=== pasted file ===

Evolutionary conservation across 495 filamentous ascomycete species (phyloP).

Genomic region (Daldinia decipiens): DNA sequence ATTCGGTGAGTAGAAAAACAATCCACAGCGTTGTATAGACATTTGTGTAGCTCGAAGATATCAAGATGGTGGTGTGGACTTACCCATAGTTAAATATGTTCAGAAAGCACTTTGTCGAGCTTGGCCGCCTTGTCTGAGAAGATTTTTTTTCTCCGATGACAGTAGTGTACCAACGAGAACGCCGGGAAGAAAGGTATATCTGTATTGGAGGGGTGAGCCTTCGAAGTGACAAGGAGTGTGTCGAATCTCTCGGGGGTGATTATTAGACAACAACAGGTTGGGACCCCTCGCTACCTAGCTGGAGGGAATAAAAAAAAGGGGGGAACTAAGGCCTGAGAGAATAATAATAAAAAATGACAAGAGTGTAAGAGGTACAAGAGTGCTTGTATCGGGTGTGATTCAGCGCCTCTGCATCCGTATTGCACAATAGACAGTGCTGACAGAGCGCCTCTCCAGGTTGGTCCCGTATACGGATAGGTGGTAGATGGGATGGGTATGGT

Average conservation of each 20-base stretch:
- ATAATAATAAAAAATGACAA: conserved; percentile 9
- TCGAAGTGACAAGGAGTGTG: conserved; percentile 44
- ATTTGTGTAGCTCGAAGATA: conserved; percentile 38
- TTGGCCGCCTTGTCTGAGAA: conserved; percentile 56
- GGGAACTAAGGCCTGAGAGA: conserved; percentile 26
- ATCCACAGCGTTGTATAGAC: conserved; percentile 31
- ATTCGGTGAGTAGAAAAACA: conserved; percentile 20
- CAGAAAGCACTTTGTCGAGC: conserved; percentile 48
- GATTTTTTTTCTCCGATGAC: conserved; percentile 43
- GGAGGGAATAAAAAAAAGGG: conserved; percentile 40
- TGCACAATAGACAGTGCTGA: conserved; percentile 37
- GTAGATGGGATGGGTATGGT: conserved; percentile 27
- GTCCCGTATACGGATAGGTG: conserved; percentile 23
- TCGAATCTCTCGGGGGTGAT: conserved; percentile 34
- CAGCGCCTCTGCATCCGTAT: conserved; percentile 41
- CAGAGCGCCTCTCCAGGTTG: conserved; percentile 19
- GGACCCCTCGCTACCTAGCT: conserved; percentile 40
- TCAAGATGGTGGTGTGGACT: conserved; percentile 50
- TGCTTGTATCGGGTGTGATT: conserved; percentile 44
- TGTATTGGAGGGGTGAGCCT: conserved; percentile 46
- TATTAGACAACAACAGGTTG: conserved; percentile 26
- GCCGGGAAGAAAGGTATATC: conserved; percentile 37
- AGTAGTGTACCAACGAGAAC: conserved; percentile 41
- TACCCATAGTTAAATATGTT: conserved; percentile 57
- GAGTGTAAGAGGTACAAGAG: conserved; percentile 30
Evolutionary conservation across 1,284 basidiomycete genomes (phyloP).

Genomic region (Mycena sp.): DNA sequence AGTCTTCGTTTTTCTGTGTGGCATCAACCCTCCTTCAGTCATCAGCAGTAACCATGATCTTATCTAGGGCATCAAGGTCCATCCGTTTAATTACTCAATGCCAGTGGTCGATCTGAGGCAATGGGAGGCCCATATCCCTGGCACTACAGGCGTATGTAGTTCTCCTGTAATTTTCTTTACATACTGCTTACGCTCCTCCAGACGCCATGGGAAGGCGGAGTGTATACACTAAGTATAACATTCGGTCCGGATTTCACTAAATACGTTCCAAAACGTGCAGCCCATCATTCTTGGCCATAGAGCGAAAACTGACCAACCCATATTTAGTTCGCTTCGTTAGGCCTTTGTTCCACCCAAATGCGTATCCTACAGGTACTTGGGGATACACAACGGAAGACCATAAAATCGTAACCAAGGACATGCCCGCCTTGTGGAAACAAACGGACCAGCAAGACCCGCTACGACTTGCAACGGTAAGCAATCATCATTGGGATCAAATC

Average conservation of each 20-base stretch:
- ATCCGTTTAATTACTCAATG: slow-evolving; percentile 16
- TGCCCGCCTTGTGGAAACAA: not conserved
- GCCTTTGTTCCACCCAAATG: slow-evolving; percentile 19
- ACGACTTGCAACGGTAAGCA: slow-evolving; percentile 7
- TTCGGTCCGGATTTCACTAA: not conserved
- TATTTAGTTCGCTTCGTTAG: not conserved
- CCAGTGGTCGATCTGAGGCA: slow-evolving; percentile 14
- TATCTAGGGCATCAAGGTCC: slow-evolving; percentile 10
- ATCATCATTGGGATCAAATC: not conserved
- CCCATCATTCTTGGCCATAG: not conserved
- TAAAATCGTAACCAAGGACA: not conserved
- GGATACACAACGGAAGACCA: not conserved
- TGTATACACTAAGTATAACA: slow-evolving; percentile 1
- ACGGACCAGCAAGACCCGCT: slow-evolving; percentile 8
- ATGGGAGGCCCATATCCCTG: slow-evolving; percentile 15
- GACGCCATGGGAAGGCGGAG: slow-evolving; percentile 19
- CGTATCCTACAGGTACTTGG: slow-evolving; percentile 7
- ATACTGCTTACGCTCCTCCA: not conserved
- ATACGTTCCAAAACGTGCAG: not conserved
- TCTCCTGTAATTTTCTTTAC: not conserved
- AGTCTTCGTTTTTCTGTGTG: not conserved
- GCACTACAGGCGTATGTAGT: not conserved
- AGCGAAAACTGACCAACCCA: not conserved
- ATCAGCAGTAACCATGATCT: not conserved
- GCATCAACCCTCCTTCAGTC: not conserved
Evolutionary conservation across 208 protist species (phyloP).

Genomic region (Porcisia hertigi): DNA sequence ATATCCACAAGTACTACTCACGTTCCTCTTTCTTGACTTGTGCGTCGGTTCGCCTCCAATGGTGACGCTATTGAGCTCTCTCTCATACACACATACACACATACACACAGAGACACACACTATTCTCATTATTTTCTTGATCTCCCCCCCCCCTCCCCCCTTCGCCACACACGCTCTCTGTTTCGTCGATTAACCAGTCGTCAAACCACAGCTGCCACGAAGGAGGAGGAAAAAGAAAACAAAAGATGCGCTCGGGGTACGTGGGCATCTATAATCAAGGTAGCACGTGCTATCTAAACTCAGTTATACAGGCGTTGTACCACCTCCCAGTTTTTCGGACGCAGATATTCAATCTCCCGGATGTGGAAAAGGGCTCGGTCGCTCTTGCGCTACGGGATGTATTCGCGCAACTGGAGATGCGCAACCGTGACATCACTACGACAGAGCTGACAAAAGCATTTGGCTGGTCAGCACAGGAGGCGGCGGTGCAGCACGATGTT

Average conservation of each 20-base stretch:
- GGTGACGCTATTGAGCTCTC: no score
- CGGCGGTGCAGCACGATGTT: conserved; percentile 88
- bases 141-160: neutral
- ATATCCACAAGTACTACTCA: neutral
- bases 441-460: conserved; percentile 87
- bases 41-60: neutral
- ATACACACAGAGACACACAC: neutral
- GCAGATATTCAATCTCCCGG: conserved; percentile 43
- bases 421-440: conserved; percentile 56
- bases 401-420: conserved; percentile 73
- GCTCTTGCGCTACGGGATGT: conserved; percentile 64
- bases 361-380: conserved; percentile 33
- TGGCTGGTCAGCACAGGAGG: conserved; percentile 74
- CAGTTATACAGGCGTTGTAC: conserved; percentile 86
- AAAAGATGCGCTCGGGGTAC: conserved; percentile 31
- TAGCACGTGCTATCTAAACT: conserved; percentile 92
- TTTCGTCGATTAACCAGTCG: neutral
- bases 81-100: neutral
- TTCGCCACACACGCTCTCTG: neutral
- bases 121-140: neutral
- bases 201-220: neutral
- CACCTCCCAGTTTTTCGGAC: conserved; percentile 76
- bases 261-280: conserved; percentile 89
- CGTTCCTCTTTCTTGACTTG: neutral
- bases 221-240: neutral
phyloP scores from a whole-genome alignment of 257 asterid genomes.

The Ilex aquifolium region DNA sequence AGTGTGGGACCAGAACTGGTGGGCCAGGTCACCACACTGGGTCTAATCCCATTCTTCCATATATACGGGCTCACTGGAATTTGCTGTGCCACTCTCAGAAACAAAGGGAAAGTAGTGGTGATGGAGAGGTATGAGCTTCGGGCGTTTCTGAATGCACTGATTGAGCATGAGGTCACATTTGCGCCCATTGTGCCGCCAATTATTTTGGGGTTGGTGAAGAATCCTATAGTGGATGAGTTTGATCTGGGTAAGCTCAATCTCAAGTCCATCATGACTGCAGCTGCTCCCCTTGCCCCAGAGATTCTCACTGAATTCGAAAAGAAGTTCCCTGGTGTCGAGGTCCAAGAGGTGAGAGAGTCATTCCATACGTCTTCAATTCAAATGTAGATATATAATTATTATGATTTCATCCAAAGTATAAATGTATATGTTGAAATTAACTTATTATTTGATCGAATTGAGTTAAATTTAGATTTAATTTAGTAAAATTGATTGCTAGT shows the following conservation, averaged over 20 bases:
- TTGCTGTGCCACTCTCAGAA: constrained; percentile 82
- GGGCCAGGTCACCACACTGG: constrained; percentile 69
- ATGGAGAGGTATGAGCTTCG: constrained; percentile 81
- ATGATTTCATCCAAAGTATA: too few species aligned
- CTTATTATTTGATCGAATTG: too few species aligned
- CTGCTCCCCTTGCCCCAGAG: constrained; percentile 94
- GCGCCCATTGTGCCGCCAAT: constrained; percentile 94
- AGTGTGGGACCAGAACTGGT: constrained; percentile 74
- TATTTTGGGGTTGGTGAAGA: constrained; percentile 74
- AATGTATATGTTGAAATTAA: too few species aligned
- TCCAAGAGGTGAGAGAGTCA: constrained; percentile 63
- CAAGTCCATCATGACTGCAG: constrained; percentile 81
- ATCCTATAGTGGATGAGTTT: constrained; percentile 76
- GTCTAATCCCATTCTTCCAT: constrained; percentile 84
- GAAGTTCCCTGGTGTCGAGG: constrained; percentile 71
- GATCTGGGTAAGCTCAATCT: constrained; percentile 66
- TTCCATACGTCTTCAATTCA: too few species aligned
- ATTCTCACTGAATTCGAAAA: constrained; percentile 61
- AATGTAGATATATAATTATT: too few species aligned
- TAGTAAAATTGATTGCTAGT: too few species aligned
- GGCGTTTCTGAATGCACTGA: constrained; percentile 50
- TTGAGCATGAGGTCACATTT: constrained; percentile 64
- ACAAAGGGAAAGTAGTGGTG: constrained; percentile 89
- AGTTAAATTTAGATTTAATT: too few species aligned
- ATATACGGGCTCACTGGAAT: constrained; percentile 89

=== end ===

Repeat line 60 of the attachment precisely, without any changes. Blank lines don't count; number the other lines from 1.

- GGTGACGCTATTGAGCTCTC: no score